Key Verse: “In those days there was no king in Israel, but every man did that which was right in his own eyes.” Judges 17:6; 21:25
Narrative of the Judges-3:7-Chapter 16
Description of the Disastrous Social and Spiritual Condition-Chapters 17-18
The period of the Judges was post-Joshua and pre-monarchy. The Judges were often military leaders who provided deliverance to Israel from their enemies. They obviously also had social and religious impact as well. Many Bible scholars believe that some, if not all, the Judges were often regional and did not necessarily lead all of Israel. Some of them may have led in one part of the country while another judge was leading in another region. It is likely that Samuel, the last judge, wrote this book. It is estimated that this period covered about 350 years.
Othniel (Caleb’s son-in-law)
Ehud “a man left-handed” (crippled in his right hand)
Deborah (the only female judge)
Barak (simultaneous with Deborah; Hebrews 11 mention)
Gideon (Heb. 11 mention)
Abimelech (Some do not include him as a legitimate judge because of his usurpation and murder.)
Jephthah (Heb. 11 mention)
Samson (Heb. 11 mention)
Judges is raw and ugly. This is unavoidable because it tells Israel’s story during some of its worst days. These were days of turning away from God and towards whatever seemed right in one’s own eyes. The corrupt fruits of this way of thinking and living are evident in the accounts found throughout this book. It is a warning to us of the great evil of living life according to our own thoughts and desires, rather than according to God’s good will.
Thankfully, Judges is also a book that gives us glimpses of a God who saves His people from their sins. God’s mercy and faithfulness shine brightly against the backdrop of Israel’s foolish sin and rebellion. We are taught here that He is willing to save people who don’t deserve His help in the least. It also records God’s kindness to use unlikely instruments to manifest His own glory.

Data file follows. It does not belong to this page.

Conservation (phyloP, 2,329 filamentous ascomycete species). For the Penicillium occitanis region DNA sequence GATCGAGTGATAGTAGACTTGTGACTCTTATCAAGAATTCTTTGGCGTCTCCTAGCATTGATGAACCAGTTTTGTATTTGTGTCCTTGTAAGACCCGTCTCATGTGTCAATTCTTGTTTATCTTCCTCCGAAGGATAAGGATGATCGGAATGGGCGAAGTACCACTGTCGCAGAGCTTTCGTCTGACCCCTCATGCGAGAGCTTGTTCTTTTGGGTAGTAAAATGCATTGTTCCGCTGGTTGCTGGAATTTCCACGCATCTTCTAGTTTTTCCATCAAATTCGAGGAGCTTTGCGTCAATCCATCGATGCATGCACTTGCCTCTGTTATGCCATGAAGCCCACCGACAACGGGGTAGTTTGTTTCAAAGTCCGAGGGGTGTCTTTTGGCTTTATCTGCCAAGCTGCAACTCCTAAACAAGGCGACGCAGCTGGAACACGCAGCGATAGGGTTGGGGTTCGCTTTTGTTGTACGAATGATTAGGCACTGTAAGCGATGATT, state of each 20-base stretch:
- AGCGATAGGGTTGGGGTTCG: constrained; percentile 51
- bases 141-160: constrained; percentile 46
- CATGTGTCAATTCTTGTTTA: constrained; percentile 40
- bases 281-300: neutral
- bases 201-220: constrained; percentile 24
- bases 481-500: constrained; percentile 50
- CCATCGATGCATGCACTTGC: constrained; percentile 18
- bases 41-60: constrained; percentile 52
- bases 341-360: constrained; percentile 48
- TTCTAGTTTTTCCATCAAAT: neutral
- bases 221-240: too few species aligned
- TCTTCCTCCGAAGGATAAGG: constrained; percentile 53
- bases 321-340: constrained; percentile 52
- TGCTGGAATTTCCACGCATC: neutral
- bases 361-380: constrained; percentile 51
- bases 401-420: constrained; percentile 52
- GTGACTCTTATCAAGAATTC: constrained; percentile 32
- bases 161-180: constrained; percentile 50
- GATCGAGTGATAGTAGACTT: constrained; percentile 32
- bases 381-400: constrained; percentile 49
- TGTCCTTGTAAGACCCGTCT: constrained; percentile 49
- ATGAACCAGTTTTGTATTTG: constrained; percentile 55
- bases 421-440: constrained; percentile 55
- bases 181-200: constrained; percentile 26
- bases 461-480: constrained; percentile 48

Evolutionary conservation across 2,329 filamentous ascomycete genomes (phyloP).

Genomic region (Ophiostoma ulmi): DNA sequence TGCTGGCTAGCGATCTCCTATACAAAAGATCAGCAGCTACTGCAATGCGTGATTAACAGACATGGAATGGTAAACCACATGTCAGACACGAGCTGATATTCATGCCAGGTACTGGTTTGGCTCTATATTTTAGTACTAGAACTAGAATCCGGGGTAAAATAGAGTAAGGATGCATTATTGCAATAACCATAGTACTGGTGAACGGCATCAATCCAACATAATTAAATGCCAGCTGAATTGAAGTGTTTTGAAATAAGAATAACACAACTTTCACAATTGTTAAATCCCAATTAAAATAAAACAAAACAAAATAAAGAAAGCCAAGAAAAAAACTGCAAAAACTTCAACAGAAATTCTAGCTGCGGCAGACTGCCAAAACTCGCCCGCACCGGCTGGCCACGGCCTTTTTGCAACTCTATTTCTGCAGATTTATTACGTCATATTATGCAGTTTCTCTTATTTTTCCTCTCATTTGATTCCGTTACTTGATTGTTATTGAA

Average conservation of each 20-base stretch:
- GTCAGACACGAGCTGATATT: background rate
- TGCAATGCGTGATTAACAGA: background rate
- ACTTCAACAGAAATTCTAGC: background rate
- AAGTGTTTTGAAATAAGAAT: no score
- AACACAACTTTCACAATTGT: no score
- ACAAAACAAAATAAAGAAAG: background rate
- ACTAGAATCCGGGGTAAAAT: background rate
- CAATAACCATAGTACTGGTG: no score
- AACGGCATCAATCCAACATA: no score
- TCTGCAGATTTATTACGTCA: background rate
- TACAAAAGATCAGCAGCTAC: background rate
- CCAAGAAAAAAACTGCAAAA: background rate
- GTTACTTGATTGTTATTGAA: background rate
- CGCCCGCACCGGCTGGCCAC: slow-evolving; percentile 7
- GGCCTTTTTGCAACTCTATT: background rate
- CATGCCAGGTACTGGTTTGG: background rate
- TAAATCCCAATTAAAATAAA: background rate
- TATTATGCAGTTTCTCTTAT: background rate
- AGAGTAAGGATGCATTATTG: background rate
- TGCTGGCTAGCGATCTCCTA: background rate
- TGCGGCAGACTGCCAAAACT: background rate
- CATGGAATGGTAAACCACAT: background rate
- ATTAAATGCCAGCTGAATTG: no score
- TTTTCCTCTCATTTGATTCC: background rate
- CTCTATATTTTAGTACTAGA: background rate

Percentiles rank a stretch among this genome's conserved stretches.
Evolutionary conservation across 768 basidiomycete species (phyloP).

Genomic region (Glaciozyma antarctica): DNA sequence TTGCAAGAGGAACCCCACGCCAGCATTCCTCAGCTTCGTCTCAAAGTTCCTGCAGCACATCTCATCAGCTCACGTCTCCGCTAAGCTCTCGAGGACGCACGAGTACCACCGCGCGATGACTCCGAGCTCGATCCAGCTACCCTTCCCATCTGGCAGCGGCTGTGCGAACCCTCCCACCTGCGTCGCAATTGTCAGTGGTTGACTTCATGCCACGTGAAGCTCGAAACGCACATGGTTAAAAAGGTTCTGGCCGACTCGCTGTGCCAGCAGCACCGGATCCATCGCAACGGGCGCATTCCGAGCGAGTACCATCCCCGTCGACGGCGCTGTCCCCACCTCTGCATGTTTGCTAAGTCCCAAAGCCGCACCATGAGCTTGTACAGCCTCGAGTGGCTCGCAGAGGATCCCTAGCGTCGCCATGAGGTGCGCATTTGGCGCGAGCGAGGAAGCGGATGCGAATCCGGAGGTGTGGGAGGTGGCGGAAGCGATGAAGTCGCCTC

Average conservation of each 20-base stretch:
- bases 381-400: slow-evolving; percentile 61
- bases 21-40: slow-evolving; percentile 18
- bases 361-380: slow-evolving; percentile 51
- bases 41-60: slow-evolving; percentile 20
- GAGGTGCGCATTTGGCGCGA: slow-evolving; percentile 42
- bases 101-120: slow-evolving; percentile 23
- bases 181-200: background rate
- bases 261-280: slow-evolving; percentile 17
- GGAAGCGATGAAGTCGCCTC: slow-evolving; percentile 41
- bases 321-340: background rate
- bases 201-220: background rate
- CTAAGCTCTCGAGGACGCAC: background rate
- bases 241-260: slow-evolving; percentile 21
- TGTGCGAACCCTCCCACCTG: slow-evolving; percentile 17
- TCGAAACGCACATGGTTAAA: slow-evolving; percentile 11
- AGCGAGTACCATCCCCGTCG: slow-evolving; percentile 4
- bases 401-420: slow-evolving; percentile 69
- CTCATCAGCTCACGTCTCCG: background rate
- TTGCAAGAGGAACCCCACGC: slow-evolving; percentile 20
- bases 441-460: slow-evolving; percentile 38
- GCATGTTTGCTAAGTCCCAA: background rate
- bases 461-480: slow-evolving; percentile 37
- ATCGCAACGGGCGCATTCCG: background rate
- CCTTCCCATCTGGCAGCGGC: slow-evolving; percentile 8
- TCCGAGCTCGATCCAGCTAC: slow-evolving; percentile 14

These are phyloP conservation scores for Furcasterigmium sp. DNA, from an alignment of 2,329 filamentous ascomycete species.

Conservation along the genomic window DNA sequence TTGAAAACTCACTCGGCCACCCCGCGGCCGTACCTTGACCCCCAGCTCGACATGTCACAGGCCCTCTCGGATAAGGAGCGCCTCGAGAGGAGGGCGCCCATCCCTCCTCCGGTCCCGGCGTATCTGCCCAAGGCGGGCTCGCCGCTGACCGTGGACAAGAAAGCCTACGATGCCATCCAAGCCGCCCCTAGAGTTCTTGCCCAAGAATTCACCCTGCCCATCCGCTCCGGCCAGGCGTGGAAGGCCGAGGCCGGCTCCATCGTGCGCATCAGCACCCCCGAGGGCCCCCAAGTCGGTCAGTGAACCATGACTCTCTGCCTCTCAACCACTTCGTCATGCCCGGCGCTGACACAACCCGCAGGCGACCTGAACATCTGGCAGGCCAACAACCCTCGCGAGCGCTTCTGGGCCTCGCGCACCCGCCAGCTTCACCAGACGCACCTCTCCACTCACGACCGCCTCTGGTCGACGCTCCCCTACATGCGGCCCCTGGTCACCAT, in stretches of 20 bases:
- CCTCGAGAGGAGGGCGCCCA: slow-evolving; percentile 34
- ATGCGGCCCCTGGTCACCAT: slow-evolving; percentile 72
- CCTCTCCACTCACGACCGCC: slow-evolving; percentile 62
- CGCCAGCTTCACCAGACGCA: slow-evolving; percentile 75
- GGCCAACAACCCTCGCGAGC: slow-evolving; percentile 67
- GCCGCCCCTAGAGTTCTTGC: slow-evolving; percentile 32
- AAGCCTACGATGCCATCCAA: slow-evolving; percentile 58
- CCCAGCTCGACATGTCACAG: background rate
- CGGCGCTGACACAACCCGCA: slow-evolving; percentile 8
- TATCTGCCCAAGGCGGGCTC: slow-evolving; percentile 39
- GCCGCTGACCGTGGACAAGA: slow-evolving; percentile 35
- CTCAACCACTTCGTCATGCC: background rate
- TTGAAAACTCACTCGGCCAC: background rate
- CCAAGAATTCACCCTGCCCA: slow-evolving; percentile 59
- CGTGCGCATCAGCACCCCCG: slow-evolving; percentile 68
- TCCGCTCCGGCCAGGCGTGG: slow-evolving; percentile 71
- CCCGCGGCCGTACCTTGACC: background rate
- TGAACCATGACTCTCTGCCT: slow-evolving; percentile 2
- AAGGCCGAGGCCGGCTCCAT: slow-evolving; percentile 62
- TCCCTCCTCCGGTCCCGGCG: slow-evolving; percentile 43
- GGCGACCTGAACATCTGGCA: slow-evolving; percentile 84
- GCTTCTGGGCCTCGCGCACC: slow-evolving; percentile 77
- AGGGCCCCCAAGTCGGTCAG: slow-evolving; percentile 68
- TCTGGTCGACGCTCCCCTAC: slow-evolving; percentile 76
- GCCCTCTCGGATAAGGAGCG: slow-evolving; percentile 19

The Prelude-Judges 2:11-3:6 serves as kind of a prelude to the contents of the book to follow.
Generally speaking, Israel continued faithfully as long as Joshua and his generation lived. Their lives had a sanctifying influence. But, the next generation didn’t know God (2:10). How this should move us to pray and work toward the end that God would continually be raising up a generation that knows Him, His word and gospel.
Israel was negligent in not driving out all the nations from the land. Numerous tribes, as recorded in chapter 2, were derelict in their duty to subdue their inheritance and thus shared it with pagan nations. In God’s judgment, He didn’t allow Israel to have victory over all the nations. We also see God’s using these other nations as a sanctifying tool in the lives of Israel (2:20-3:4). The pagan nations’ presence would be used by God to test the hearts of Israel and give an opportunity for the young to learn warfare by experience. There are obvious parallels here to the Christian life. God uses even evil around and in us to teach us spiritual warfare and to test the spiritual temperature of our hearts.
The Ugliness of Sin-Chapters 17 and 18 give us a glimpse of the sin and foolishness that prevailed during this time. A man named Micah made a house of worship. There were gods, an ephod and a teraphim (these were used to try to seek God’s mind on a matter), and he even made one of his sons the priest. Later, a Levite from another area was passing that way looking for a place to live. Micah hired the Levite to be his priest, thinking that surely this would mean the blessing of Jehovah upon him (17:13). Later, the tribe of Dan stole all the religious paraphenalia and took the Levite with them as they went into battle. These strange events are told under the heading of Israel doing that which seemed right in their own eyes (17:6). When people turn away from God, they will construct their own ideas of religion, the nature of God, salvation, and morality. It is foolishness, confusion and darkness. This highlights how essential the Scriptures are to point us to light and truth. God will bring to nothing the foolish wisdom of this world, but proclaims His wisdom in the gospel of Christ (1 Cor. 1:18-31).